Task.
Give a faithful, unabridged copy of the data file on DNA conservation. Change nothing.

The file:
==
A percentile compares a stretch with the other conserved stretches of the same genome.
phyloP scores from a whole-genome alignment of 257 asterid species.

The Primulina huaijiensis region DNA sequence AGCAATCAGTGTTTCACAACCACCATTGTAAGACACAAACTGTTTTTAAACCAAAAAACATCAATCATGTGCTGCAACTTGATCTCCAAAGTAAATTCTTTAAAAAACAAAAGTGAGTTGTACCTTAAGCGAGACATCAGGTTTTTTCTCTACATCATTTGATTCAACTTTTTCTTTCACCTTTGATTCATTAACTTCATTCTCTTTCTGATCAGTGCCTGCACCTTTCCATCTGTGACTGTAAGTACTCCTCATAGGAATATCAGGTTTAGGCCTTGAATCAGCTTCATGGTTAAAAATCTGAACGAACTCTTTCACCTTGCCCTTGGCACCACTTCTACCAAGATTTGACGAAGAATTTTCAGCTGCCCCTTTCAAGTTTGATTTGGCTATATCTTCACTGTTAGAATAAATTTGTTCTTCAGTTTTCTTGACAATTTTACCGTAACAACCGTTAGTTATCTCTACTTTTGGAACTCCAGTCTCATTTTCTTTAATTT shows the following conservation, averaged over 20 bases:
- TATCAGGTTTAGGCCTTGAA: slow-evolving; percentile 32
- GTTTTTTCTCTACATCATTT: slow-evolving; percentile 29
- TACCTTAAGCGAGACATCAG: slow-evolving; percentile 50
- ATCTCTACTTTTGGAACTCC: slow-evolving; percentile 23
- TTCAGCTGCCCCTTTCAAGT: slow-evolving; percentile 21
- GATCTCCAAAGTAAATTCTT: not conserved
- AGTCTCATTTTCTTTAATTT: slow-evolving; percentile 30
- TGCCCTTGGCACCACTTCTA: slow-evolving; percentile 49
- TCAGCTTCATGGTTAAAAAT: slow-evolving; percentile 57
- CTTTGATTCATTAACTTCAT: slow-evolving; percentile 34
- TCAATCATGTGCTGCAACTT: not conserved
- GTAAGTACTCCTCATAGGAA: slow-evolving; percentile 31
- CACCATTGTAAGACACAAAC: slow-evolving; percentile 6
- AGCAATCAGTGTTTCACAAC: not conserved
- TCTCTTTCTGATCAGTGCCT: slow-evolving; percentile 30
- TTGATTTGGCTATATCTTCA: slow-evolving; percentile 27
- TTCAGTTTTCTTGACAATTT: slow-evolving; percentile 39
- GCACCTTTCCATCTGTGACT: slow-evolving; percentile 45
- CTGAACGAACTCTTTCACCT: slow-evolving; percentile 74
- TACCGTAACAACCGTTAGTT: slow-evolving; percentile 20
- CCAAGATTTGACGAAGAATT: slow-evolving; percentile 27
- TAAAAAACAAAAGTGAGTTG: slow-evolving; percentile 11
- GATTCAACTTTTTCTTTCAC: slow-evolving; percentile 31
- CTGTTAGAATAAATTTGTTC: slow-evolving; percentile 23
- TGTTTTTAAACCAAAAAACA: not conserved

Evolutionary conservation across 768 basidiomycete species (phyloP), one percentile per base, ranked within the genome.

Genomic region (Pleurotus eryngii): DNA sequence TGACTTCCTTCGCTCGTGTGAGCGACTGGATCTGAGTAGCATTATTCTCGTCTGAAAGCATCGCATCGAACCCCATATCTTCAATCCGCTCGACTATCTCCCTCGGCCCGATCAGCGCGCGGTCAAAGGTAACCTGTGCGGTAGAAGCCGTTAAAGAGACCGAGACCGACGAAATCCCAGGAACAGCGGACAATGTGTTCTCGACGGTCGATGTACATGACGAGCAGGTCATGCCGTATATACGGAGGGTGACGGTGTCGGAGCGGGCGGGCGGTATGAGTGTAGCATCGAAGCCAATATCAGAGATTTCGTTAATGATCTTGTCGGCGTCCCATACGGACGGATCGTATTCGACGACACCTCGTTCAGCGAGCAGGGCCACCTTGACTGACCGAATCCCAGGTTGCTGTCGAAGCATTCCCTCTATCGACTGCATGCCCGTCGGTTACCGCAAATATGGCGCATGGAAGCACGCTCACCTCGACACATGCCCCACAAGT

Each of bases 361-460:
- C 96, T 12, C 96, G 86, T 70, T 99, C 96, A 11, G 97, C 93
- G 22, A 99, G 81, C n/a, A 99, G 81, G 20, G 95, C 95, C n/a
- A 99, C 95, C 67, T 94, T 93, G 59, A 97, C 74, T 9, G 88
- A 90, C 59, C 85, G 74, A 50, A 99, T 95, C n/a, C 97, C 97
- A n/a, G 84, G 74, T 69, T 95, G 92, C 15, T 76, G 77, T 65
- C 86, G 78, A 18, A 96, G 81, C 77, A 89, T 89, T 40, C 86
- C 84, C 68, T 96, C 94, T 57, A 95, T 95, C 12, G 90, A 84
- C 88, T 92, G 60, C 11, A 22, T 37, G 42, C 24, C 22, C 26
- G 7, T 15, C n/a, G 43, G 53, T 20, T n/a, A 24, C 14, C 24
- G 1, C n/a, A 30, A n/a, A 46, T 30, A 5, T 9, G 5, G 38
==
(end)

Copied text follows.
A percentile compares a stretch with the other conserved stretches of the same genome.
phyloP scores from a whole-genome alignment of 257 asterid species.

The Primulina huaijiensis region DNA sequence AGCAATCAGTGTTTCACAACCACCATTGTAAGACACAAACTGTTTTTAAACCAAAAAACATCAATCATGTGCTGCAACTTGATCTCCAAAGTAAATTCTTTAAAAAACAAAAGTGAGTTGTACCTTAAGCGAGACATCAGGTTTTTTCTCTACATCATTTGATTCAACTTTTTCTTTCACCTTTGATTCATTAACTTCATTCTCTTTCTGATCAGTGCCTGCACCTTTCCATCTGTGACTGTAAGTACTCCTCATAGGAATATCAGGTTTAGGCCTTGAATCAGCTTCATGGTTAAAAATCTGAACGAACTCTTTCACCTTGCCCTTGGCACCACTTCTACCAAGATTTGACGAAGAATTTTCAGCTGCCCCTTTCAAGTTTGATTTGGCTATATCTTCACTGTTAGAATAAATTTGTTCTTCAGTTTTCTTGACAATTTTACCGTAACAACCGTTAGTTATCTCTACTTTTGGAACTCCAGTCTCATTTTCTTTAATTT shows the following conservation, averaged over 20 bases:
- TATCAGGTTTAGGCCTTGAA: slow-evolving; percentile 32
- GTTTTTTCTCTACATCATTT: slow-evolving; percentile 29
- TACCTTAAGCGAGACATCAG: slow-evolving; percentile 50
- ATCTCTACTTTTGGAACTCC: slow-evolving; percentile 23
- TTCAGCTGCCCCTTTCAAGT: slow-evolving; percentile 21
- GATCTCCAAAGTAAATTCTT: not conserved
- AGTCTCATTTTCTTTAATTT: slow-evolving; percentile 30
- TGCCCTTGGCACCACTTCTA: slow-evolving; percentile 49
- TCAGCTTCATGGTTAAAAAT: slow-evolving; percentile 57
- CTTTGATTCATTAACTTCAT: slow-evolving; percentile 34
- TCAATCATGTGCTGCAACTT: not conserved
- GTAAGTACTCCTCATAGGAA: slow-evolving; percentile 31
- CACCATTGTAAGACACAAAC: slow-evolving; percentile 6
- AGCAATCAGTGTTTCACAAC: not conserved
- TCTCTTTCTGATCAGTGCCT: slow-evolving; percentile 30
- TTGATTTGGCTATATCTTCA: slow-evolving; percentile 27
- TTCAGTTTTCTTGACAATTT: slow-evolving; percentile 39
- GCACCTTTCCATCTGTGACT: slow-evolving; percentile 45
- CTGAACGAACTCTTTCACCT: slow-evolving; percentile 74
- TACCGTAACAACCGTTAGTT: slow-evolving; percentile 20
- CCAAGATTTGACGAAGAATT: slow-evolving; percentile 27
- TAAAAAACAAAAGTGAGTTG: slow-evolving; percentile 11
- GATTCAACTTTTTCTTTCAC: slow-evolving; percentile 31
- CTGTTAGAATAAATTTGTTC: slow-evolving; percentile 23
- TGTTTTTAAACCAAAAAACA: not conserved

Evolutionary conservation across 768 basidiomycete species (phyloP), one percentile per base, ranked within the genome.

Genomic region (Pleurotus eryngii): DNA sequence TGACTTCCTTCGCTCGTGTGAGCGACTGGATCTGAGTAGCATTATTCTCGTCTGAAAGCATCGCATCGAACCCCATATCTTCAATCCGCTCGACTATCTCCCTCGGCCCGATCAGCGCGCGGTCAAAGGTAACCTGTGCGGTAGAAGCCGTTAAAGAGACCGAGACCGACGAAATCCCAGGAACAGCGGACAATGTGTTCTCGACGGTCGATGTACATGACGAGCAGGTCATGCCGTATATACGGAGGGTGACGGTGTCGGAGCGGGCGGGCGGTATGAGTGTAGCATCGAAGCCAATATCAGAGATTTCGTTAATGATCTTGTCGGCGTCCCATACGGACGGATCGTATTCGACGACACCTCGTTCAGCGAGCAGGGCCACCTTGACTGACCGAATCCCAGGTTGCTGTCGAAGCATTCCCTCTATCGACTGCATGCCCGTCGGTTACCGCAAATATGGCGCATGGAAGCACGCTCACCTCGACACATGCCCCACAAGT

Each of bases 361-460:
- C 96, T 12, C 96, G 86, T 70, T 99, C 96, A 11, G 97, C 93
- G 22, A 99, G 81, C n/a, A 99, G 81, G 20, G 95, C 95, C n/a
- A 99, C 95, C 67, T 94, T 93, G 59, A 97, C 74, T 9, G 88
- A 90, C 59, C 85, G 74, A 50, A 99, T 95, C n/a, C 97, C 97
- A n/a, G 84, G 74, T 69, T 95, G 92, C 15, T 76, G 77, T 65
- C 86, G 78, A 18, A 96, G 81, C 77, A 89, T 89, T 40, C 86
- C 84, C 68, T 96, C 94, T 57, A 95, T 95, C 12, G 90, A 84
- C 88, T 92, G 60, C 11, A 22, T 37, G 42, C 24, C 22, C 26
- G 7, T 15, C n/a, G 43, G 53, T 20, T n/a, A 24, C 14, C 24
- G 1, C n/a, A 30, A n/a, A 46, T 30, A 5, T 9, G 5, G 38